Of the 150-plus models we've shot in over 200 sessions, one of the two August afternoons we spent with Dustin stands out from all the rest. It is the only New Manhattan Studios photo shoot that was busted by the police.
Dustin has proved to be very popular over the years, but his session actually predated the studio's website by a few months and he's never had the introduction (and recognition) that he deserves. Pandemic-abundant downtime has provided ample opportunities to redress this omission.
Dustin is one of 8 models featured in Berkshire Place, a compendium of work shot in the Berkshires of Western Massachusetts. The model now stands on his own in Dustin, a new 40-page photo essay, featuring work captured in New England's lush summer greenery.
The setting was Norman Rockwell's hometown in the bucolic rolling hills of Western Massachusetts. A classic New England village with no stop light and barely enough crime to warrant a police force, its crime-busting reputation is best known for folk-singer Arlo Guthrie's arrest for littering, documented in the 60s movie, Alice's Restaurant.
We were working on the porch of a home, perched on a hillside and long neglected after the death of its elderly owner. I had been a weekend neighbor for years. Overgrown and abandoned, the property had taken on the characteristics of a child's vision of a haunted Victorian house.
But it still had a great porch and in August it was surrounded by a profusion of blossoms and leaves. Trees and shrubs hid it from both a state highway at the foot of the hill and a Bed & Breakfast inn next door. We had visited the home countless weekends prior to the death of a cherished neighbor, but no one had been in the house for years.
Cars buzzed by, oblivious as to what was happening in the trees on the hill above them. We were in a private, bright green room.
The picture on the top left was taken approximately 30 seconds before we heard the shouts of "Police!" from the side of the house. Dustin had his back to the highway and was first to see the cop. He scrambled to find his clothes as an attractive, young policewoman rounded the side of the porch. Blonde and barely older than the model, she appeared to have been sent by central casting.
The cop wanted to know what we were doing on the property and asked to see our identification. It was obvious that Dustin had no ID on him (or much of anything else) and mine was across the yard in my own home. Stumbling for words and with my heart in my throat, I explained that we were doing a photo shoot on what had been part of "my world" for years. The policewoman's grave expression indicated my excuse didn't mitigate the fact that we were both trespassing and the model could be arrested for indecent exposure. (This was not Norman Rockwell's type of art.)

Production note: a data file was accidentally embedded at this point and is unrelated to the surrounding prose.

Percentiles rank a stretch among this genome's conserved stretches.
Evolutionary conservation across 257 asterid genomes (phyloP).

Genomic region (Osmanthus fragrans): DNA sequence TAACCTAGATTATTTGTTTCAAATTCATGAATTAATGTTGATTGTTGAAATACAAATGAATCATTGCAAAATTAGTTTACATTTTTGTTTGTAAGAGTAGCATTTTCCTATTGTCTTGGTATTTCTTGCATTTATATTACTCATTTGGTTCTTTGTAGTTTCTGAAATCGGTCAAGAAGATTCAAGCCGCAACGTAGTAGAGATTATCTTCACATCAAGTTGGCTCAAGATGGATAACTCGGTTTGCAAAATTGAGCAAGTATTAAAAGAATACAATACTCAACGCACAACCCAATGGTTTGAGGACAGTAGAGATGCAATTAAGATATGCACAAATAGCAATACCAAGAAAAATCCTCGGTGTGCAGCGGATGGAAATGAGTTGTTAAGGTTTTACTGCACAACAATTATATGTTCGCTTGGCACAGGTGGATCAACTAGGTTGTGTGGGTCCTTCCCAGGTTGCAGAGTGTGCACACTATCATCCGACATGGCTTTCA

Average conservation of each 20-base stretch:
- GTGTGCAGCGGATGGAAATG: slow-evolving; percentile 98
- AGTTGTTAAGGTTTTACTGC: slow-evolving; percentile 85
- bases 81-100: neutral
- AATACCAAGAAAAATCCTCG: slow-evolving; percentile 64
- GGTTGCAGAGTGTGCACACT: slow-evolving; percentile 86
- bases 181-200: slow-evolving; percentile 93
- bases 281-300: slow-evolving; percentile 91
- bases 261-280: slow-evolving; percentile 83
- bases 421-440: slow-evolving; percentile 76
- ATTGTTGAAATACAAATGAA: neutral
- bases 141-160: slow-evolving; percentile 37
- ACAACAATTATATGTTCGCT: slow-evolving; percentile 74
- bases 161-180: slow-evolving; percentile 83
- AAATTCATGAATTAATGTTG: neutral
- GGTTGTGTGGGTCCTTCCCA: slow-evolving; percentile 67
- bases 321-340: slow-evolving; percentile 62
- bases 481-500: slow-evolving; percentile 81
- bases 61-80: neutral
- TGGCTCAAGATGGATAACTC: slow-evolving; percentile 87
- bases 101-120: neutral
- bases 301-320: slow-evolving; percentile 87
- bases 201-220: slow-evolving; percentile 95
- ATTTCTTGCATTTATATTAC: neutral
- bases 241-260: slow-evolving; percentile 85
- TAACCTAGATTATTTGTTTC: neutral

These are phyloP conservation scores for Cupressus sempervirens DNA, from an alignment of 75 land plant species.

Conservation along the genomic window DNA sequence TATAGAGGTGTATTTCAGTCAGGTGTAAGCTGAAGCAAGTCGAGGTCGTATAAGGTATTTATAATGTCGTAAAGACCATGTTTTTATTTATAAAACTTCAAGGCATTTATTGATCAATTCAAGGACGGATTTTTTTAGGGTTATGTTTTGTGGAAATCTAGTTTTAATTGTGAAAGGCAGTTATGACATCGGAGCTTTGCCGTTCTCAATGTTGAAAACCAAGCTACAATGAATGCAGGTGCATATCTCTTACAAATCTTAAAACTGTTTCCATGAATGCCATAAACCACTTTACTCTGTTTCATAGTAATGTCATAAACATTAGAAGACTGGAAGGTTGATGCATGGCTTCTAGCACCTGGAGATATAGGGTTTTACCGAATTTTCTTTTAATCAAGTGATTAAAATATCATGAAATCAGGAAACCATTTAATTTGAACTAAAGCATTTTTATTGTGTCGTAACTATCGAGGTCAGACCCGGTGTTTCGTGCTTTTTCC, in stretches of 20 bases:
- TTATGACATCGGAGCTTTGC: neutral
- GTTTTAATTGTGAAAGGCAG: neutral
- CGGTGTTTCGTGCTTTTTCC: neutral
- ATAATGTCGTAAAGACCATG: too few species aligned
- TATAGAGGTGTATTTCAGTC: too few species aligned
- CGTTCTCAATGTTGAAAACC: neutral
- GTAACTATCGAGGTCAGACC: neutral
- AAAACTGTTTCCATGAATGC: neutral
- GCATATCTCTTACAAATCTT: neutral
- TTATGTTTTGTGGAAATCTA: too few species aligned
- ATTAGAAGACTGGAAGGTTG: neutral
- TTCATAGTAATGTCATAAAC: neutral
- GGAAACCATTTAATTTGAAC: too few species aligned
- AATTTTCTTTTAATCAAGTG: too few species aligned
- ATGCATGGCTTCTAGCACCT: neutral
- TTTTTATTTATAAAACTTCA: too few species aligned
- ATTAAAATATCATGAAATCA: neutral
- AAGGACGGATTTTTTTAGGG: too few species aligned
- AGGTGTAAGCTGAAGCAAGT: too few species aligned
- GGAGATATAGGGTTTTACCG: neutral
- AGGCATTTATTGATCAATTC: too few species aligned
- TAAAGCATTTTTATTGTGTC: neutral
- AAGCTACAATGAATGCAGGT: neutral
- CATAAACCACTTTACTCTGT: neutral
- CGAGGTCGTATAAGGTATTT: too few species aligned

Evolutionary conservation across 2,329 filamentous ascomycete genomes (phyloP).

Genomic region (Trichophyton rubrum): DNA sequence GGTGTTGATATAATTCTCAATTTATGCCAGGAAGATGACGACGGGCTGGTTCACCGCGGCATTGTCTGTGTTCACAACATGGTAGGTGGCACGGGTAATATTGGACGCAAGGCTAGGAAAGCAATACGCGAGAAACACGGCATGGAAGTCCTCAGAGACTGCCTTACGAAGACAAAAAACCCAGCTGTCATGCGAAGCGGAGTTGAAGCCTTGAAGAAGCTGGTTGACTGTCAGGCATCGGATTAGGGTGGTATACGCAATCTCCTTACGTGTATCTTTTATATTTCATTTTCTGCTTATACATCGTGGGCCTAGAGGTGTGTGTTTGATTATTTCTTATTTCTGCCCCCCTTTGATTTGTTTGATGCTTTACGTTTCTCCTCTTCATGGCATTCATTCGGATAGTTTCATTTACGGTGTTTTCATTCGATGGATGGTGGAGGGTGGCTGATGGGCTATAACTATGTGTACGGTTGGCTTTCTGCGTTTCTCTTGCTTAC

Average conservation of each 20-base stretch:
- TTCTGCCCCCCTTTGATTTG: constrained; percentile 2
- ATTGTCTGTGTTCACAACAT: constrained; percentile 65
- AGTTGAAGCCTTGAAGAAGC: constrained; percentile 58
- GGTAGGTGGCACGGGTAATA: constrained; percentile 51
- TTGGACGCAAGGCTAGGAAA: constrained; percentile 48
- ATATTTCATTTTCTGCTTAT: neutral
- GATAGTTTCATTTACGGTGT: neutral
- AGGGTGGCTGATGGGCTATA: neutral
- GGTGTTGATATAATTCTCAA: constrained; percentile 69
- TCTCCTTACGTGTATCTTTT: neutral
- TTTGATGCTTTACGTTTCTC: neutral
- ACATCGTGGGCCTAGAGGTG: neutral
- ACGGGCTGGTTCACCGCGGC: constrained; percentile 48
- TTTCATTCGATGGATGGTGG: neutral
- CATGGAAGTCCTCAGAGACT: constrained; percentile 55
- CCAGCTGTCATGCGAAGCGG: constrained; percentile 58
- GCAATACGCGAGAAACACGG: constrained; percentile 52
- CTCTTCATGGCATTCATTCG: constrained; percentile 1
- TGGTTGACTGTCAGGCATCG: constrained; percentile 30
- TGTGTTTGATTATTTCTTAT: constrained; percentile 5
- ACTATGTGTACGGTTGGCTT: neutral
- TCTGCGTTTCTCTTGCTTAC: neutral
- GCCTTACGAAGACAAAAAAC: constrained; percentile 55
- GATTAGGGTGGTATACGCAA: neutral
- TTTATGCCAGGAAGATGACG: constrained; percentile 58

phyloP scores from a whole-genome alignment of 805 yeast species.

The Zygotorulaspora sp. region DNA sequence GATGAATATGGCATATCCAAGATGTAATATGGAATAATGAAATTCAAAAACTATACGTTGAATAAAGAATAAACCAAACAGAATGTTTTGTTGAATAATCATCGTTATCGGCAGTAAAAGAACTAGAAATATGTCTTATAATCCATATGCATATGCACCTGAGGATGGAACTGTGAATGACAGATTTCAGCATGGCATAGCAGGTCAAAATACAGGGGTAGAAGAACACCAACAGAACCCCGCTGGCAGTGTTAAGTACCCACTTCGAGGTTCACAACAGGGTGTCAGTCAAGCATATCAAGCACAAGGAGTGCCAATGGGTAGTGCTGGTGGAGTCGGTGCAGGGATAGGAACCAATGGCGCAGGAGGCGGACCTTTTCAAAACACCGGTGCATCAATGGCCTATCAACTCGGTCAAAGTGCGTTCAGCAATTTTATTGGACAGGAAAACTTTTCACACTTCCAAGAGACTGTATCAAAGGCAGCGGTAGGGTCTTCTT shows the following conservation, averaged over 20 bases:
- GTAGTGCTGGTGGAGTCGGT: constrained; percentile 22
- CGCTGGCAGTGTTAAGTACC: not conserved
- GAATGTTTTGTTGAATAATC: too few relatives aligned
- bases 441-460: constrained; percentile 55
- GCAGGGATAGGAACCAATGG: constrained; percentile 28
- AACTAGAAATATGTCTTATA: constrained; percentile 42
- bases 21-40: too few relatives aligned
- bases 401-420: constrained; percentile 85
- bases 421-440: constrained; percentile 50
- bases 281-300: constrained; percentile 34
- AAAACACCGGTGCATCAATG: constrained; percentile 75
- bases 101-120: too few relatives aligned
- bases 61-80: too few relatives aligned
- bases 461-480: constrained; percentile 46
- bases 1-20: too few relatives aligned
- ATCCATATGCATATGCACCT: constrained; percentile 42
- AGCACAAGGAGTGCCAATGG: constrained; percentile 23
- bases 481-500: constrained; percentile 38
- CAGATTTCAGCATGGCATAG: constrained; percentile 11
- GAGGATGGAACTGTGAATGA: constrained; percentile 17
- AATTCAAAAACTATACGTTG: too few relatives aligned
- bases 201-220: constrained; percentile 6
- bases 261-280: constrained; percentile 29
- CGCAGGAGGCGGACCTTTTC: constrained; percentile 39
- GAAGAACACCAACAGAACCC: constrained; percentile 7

Once Dustin had gathered his clothes and was dressed, the policewoman accompanied us across the lawn to my property. Several paces behind me I could hear the her asking the model why he "does this." I don't remember his answer, I was too preoccupied with crafting an explanation I could give the police chief who I had known for many of the years I had owned a weekend home in the community. I had no idea where this might lead or end.
When we got to the house I went inside to find my wallet. Dustin entered a few moments later and from the front window (right) we saw the policewoman go down to the patrol car in the driveway. She appeared to be retrieving something, but instead started the car and backed out of the driveway. Turning the patrol car around, she drove down the hill.
We stood at the window for a couple of minutes waiting for her to return.
Dustin and I processed the incident differently. I was rattled and waiting for the other shoe to drop. Dustin summed up his reaction differently, "She can slap handcuffs on me whenever she wants!"
The other shoe never dropped. I have no reason to think that the incident was not recorded on the appropriate police log but I never heard anything from the police chief and I never saw the cop again. The cop had apparently accomplished her mission: she'd chased trespassers off the abandoned property.
We eventually finished Dustin's shoot inside and "Dustin" features 40 images from before and after the bust.
It was the last time I shot on the property next door.